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Advocates Waiting for de Blasio to Fix Homeless Housing Program
Bronx Community Leaders Irked By Homeless Shelter
The 2013 Primary Candidates on Homelessness
Suit Over Homeless Shelters in East New York
Advocates Fear Homeless Program Threatens Affordable Housing
Report: New Mayor Should Stop Re-Housing the Homeless
Bloomberg's Homelessness Saga: Success. Failure. Now What?
A Brief History of Homelessness in New York
Bloomberg's Homeless Plan Was Incredibly Ambitious
As Homeless Numbers Rose, Clashes Over Policies
Debate Over Root of Shelter Surge, Mayor's Legacy
The Men Who Ride the Homeless Bus
City Investigating Home for LGBT Youth
Deep Concerns about ‘Three-Quarter’ Housing
Lawsuits Target Three-Quarter Operators
Three-Quarter Houses Mix Problems with Positives
Amid Court Fight, Formerly Homeless In Limbo
Winter Raises Stakes for Homeless in Greenpoint
From Blue-Collar to the Welfare Line
One Woman's Plan to Beat Poverty
Over 3,000 New Yorkers live on the streets or in the subways and nearly 40,000 reside in shelters. These numbers have soared in recent years reportedly due to the economic recession. With thousands of layoffs, it is not surprising that many New Yorkers found it challenging to keep up with home payments while keeping food on the table. Many turn to the shelters as a means of support during difficult times. The city’s Department of Homeless Services works to prevent homelessness and to aid those already homeless.
Only one in four survey respondents approve of the mayor's handling of homelessness, even though most say they haven't seen an increase in homelessness under the mayor.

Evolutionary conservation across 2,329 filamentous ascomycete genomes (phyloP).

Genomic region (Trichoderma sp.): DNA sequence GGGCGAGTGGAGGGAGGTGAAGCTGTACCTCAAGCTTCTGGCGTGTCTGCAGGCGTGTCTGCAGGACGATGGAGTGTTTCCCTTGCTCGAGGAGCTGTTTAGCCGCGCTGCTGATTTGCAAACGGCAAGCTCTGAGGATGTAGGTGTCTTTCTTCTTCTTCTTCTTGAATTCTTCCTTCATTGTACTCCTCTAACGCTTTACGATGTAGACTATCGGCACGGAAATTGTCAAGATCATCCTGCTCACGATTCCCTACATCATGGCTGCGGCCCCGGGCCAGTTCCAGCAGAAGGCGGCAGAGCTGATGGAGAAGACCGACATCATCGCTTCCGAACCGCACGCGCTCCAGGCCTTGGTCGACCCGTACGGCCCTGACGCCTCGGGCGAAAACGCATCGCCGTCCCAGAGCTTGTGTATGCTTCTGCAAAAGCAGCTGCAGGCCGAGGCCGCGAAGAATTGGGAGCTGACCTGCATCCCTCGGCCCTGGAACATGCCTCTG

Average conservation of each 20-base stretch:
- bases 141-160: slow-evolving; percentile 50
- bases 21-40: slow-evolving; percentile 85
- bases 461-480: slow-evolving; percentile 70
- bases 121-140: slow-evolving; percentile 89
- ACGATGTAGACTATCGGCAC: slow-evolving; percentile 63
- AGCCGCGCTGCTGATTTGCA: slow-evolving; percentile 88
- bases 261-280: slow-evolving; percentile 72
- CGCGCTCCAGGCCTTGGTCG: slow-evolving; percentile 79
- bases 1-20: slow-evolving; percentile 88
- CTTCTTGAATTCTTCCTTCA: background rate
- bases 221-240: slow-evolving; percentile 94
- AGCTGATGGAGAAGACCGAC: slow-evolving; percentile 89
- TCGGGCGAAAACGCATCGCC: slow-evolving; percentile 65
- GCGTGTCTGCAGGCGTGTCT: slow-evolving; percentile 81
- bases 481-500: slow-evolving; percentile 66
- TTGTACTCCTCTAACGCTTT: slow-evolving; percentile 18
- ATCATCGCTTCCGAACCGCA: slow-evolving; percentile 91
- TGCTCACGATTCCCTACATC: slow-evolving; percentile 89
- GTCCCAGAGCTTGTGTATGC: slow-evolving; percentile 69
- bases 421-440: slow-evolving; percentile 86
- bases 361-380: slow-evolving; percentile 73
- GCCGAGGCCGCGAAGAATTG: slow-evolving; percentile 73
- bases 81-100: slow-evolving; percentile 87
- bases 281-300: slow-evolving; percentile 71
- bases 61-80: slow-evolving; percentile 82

Homeless policy has dogged the last four mayors of New York City. A recent panel looked at how the next mayor might turn the page.
The Department of Homeless Services announced a "decline of 28 percent across the five boroughs since 2005." That was the good news.
The National Council on Crime and Delinquency recognized our coverage of staff sexual misconduct in New York's prisons and the housing challenges facing former inmates.
The number of homeless women veterans tracked by the federal Department of Veterans Affairs has more than doubled in the past five years, but they are poorly served by existing programs, an investigation finds.
A new report on homelessness in New York calls for some shelter residents to be housed for a year to 18 months, so they can get the time and resources needed to become self-sufficient.
A state judge ruled that New York can end a rent-subsidy program for formerly homeless people that lost its state and federal funding.
Advocates are speaking out against proposed cuts to programs that feed and house people living with HIV/AIDS.
Sunday, October 26, 2014
3:00p - 4:30p
Tuesday, October 28, 2014
:p - 11:30a
Thursday, October 30, 2014
6:00p - 10:00p
A homeless woman decides to think of her time in the city's shelter system as the kind of multifaceted learning experience for which some of us pay $30,000 a year.
From poor doors to subway arrests to demonstrations outside a hotel in Queens, the poor and homeless face a broad menu of stigmatization.
Could individual development accounts give New York City a new tool for moving homeless families and individuals from shelter into homes?
For Arvernetta Henry, the stakes in the budget talks are pretty simple. With a rent subsidy, she gets out of the shelter. Without it, she doesn't.
The longest night of the year is also a day to remember people who died on the street.
A report by Franklin Romeo and Jennifer Ching of (Queens Legal Services and Legal Services NYC) explores foreclosure risks in neighborhoods hit hard by Sandy and finds that some of the steps taken by banks in the wake of the storm "[create] a situation where a homeowner is likely to fall into a mortgage delinquency."
Three case studies: Ho w MBAs are transforming the ways nonprofits do business.